In a saucepan, bring the vegetable broth to a steady simmer. Melt the butter with the olive oil in a heavy-bottomed skillet over low heat. Add the shallots and pancetta and sauté over medium heat until shallots are soft and pancetta is somewhat crisp. Add the rice and stir until well coated. Add the wine and stir until absorbed. Begin adding the simmering broth ½ cup at a time. Continue stir cooking always making certain the rice is not sticking to the bottom of the pan and yet not adding too much broth at a time. This process should be done over medium heat. (Approximate cooking time is 30 minutes) About 20 minutes into the process, add the radicchio and stir into the rice. Continue adding broth. The rice is done when it is firm but tender. You may need more broth or if you run out, use hot water.
When you estimate that the dish is a few minutes away from being done, turn off the heat. Add the Parmesan, stirring it into the rice. You may want to add another tablespoon of butter. Taste for salt and pepper. Serve in individual bowls immediately.
Food and its connection to family and traditions was beginning to resonate in my grandchildren’s lives. I can still remember the moment that feeling began to resonate with me. I was around 12 and preparing a submarine sandwich for a family lunch piled high with meats, cheeses, pickles, tomatoes and lettuce. They were delighted. It wasn’t anything out of the ordinary but they acted like I had done something extraordinary – especially my dad who lovingly dubbed it the “Nancy Sandwich”. It was then I realized that food could not only satisfy hunger but could also be a source of comfort and pleasure. From that point forward my dad encouraged my love of food and always sought to make food and family traditions a priority. I was happy that I might be playing a role in that discovery with my four adorable grandchildren. For that alone this trip was worth it!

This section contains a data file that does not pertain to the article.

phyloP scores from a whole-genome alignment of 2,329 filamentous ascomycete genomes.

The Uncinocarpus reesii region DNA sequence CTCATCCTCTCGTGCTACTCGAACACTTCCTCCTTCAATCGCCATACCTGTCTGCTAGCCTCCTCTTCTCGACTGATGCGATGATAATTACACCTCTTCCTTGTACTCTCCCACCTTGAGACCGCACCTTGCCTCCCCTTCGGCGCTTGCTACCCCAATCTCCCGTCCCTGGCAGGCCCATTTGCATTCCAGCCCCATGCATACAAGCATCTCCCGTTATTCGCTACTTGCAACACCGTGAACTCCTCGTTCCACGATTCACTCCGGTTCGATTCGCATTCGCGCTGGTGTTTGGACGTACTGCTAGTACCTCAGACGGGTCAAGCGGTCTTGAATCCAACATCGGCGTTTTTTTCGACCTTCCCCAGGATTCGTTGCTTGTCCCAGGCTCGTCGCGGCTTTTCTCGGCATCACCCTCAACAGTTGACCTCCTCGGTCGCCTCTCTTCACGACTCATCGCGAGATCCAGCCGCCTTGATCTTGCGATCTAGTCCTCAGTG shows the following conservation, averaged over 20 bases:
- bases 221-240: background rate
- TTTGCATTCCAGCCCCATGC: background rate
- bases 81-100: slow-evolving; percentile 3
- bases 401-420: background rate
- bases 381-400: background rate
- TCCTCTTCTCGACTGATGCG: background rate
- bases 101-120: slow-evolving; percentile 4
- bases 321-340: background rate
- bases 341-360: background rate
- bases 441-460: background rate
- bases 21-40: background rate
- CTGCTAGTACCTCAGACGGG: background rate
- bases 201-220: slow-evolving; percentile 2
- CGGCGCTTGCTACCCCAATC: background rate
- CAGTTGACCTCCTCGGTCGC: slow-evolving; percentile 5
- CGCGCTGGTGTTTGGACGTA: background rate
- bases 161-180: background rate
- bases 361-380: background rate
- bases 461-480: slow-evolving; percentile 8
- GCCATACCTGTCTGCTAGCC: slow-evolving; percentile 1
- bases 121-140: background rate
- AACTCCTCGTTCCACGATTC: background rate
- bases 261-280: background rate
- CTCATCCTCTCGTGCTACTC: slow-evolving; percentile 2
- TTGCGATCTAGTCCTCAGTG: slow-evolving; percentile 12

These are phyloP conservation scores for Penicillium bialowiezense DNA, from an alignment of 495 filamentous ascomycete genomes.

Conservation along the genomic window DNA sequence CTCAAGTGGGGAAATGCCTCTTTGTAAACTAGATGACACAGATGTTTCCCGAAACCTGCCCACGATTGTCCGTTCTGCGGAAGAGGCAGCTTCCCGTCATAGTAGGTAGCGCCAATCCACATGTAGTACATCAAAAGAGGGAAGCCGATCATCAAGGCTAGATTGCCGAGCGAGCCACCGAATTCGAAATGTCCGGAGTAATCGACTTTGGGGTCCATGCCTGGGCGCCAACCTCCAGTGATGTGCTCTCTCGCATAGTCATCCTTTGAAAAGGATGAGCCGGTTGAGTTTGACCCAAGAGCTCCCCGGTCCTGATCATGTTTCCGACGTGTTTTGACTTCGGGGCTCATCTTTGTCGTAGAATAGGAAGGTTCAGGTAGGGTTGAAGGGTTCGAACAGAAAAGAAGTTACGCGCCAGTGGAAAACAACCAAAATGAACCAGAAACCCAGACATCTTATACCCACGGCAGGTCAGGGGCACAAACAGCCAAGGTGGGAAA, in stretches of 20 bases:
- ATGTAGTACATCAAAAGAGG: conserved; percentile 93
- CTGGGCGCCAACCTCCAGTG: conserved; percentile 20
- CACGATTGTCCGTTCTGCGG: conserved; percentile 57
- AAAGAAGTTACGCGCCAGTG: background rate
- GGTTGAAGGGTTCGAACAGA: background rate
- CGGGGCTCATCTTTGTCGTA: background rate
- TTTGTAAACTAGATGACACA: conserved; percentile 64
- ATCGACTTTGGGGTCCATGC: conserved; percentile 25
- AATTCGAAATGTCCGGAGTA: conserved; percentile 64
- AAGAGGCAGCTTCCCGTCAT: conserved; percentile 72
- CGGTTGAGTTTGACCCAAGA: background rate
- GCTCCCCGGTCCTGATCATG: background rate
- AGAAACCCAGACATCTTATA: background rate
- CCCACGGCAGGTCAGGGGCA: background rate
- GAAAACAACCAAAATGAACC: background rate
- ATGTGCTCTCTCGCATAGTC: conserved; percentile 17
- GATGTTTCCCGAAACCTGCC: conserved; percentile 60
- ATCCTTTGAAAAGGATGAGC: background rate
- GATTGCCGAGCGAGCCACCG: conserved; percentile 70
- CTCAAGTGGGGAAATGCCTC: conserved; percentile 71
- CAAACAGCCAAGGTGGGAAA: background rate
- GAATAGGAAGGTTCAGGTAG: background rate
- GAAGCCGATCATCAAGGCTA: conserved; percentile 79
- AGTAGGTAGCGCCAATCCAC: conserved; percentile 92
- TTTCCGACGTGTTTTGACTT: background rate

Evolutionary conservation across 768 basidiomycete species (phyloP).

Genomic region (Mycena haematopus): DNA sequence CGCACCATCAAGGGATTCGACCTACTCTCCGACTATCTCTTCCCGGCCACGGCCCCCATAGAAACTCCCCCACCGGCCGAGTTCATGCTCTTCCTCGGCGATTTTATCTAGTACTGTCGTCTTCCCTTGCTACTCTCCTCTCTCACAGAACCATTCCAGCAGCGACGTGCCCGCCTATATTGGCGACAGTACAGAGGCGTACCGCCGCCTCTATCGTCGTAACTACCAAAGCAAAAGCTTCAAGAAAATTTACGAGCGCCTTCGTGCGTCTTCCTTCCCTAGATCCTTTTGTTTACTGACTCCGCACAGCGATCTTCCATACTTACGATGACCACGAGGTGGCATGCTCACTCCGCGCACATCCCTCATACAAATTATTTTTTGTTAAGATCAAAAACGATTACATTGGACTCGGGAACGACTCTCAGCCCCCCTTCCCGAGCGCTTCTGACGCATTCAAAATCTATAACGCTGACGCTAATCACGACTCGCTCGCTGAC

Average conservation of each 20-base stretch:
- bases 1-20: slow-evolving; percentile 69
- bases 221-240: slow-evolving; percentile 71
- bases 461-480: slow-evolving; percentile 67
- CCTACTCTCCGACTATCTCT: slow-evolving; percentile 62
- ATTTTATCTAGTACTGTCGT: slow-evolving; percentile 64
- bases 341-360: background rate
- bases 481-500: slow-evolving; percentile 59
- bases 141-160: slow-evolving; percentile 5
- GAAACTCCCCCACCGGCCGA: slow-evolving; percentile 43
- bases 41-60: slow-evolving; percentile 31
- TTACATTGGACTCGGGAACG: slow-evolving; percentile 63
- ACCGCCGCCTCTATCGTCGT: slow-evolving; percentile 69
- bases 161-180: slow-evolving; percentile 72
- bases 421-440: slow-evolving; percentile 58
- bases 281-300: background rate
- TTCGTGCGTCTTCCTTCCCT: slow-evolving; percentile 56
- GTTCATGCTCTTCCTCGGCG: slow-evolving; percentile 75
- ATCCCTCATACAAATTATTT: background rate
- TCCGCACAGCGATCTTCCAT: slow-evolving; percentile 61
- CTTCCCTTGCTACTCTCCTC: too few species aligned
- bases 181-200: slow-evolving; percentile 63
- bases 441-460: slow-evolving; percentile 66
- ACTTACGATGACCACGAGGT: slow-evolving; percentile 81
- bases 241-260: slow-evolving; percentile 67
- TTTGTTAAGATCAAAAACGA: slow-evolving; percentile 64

Our “Italian Experience” was coming to an end. Dinner our last night at the villa was once again orchestrated by Lorenzo and his private chefs. We could sit back, relax and enjoy our last moments in this magical place. I contentedly watched the interplay of the children, the camaraderie of the whole group, the setting of yet another table around which we would all eat and drink well and converse about our lives and our wonderful sojourn to this wonderful country. It was all just as I imagined it back when Neko commented, “I wish I could go to Italy with you someday, Grammy!” And here we were!
We did not fly back to the U.S. the next day as planned. Our flight was cancelled. So we scurried around making new plane reservations and decided to spend our “extra day” in Stresa, a town on Lago Maggiore (see blog Lake District II “One Grand Package” ) close to our hotel. Frustrating, as it is to have a flight cancelled, Stresa and Lago Maggiore and Isola Bella made the pain easy to swallow. And the “Crazy Pub” where we ate both nights (next to the hotel) was also a bonus. Good food (you could have anything from a hot dog to a good bowl of pasta) and an amazing selection of beer – was such fun. We decided we wanted to return again one day – maybe for our next trip!